The detention of journalists in Iran tends to result in lengthy investigations, depriving detainees of access to the outside world, keeping them in unknown places, leaking some parts of the interrogation-investigations to the media close to the intelligence services, accusing them of being a spy or working for foreign governments or agencies, and finally an attempt to bring the accused before the national TV to deliver forced confessions. In some cases journalists are sentenced to lengthy time in prison in the initial court and the authorities release them on bail shortly after.
Two such examples include the 2009 arrest of Iranian-American journalist Roxana Saberi (resulting in her 100-day detention), and the 2009 arrest of Newsweek’s Maziar Bahari, immediately following the 2009 presidential election. In all cases, international media and governments have condemned these arrests, considering these detentions to be in clear violation of human rights statutes and demanding the release of imprisoned reporters.
The underlying reason behind arresting innocent journalists may lie within a larger battle for political clout between different factions in Iran.
By arresting independent journalists,, the Iranian judiciary and security apparatus, under the control of Supreme Leader, Ayatollah Ali Khameni, manages to engender fear and intimidation among colleagues of the detained journalists thereby limiting and restricting the scope of their reporting. In doing so they also send a warning message to those international journalists traveling to Tehran regarding the consequences of impartial journalism.
Inadvertently these scare tactics serve as a message to the international community on the critical state of human rights and freedom of speech in Iran. The rampant impunity prevalent within Iranian intelligence and judicial organizations has allowed these agencies to be unaccountable for their questionable actions.
On July 22, when security agents stormed into and searched Jason Rezaian and Yeganeh Salehi’s home in Tehran, arresting the couple, Iranian officials such as the Iranian President and Foreign Ministry refrained from issuing any statement on the subject, and have maintained their silence, and judicial authorities have consistently denied having information to share, stating that their case is in preliminary investigation stages.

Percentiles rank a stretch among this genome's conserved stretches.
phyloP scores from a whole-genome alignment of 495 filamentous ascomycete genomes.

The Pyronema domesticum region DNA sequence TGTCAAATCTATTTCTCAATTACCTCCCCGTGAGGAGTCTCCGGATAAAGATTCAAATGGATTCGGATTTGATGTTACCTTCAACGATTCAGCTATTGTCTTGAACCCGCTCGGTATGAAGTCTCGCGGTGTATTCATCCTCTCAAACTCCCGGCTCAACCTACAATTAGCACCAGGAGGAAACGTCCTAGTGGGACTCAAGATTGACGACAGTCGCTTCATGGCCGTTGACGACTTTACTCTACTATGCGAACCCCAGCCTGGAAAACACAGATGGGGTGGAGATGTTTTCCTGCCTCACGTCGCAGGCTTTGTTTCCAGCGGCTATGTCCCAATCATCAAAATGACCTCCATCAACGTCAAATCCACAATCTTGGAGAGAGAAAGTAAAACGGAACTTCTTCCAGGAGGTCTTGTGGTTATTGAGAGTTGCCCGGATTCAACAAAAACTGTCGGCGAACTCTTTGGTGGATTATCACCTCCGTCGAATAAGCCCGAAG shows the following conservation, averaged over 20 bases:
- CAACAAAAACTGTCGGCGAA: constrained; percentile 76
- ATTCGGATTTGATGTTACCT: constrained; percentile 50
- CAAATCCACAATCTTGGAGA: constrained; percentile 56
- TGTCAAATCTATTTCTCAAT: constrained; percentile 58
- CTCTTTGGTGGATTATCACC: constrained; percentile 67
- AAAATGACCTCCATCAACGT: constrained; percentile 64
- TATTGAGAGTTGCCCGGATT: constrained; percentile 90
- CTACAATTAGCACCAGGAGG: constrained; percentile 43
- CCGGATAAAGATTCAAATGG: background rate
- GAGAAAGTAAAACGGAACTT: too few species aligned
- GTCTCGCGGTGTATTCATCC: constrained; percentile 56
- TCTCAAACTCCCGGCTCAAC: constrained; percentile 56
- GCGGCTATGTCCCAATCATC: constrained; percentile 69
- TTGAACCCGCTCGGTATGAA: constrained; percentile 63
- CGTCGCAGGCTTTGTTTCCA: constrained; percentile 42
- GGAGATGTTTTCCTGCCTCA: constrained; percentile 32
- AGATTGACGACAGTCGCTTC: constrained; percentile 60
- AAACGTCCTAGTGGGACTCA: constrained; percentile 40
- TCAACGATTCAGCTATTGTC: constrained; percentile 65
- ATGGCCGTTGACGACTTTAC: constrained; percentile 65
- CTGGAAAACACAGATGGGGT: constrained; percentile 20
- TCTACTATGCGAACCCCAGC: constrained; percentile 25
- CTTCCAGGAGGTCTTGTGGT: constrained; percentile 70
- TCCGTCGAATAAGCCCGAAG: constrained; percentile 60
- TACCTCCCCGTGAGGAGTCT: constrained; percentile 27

However, several media outlets related to the state’s unchecked security organizations have published articles waging accusations against Jason Rezaian in such detail that they appear to have access to the case files and interrogation transcripts themselves. Amongst the outlandish accusations manufactured are the claims that Jason Rezaian is a spy, and a security agent for an American organization in Iran.
Even if these were true statements, it is against Iranian law to publish the contents of interrogations of detainees in the preliminary investigation phase in the media. Doing so before the Prosecutor has indicted the suspects is a crime in and of itself. This is the case here, as the Prosecutor General himself has refrained from providing any information during his weekly press conferences for the past several weeks, in an attempt not to compromise the case in its “preliminary investigations phase.”
Impunity within the media for releasing information pertaining to interrogations in ongoing cases has also become the norm in Iran: leaking details of the interrogations to media outlets with close ties to security forces in an effort to justify the continued arrest and prosecution of journalists in Iran.
This is exactly the same thing that I experienced in 2004, when I was arrested by parallel intelligence organizations in Iran–which have since become a part of Iran’s Revolutionary Guards Corps (IRGC) the formal Intelligence Bureau, a parallel intelligence institution to Iran’s Ministry of Intelligence. For several weeks, it wasn’t even clear where I was being detained. Like Jason Rezaian who was purportedly being kept in a secret detention center in Tehran (instead of a registered prison), my detention location was a fruit orchard in a Northern Tehran neighborhood. Although my family had no information about me for three weeks, the Intelligence Ministry interrogators kept feeding media aligned with their interests fabricated information from their interrogations, which were then published in full.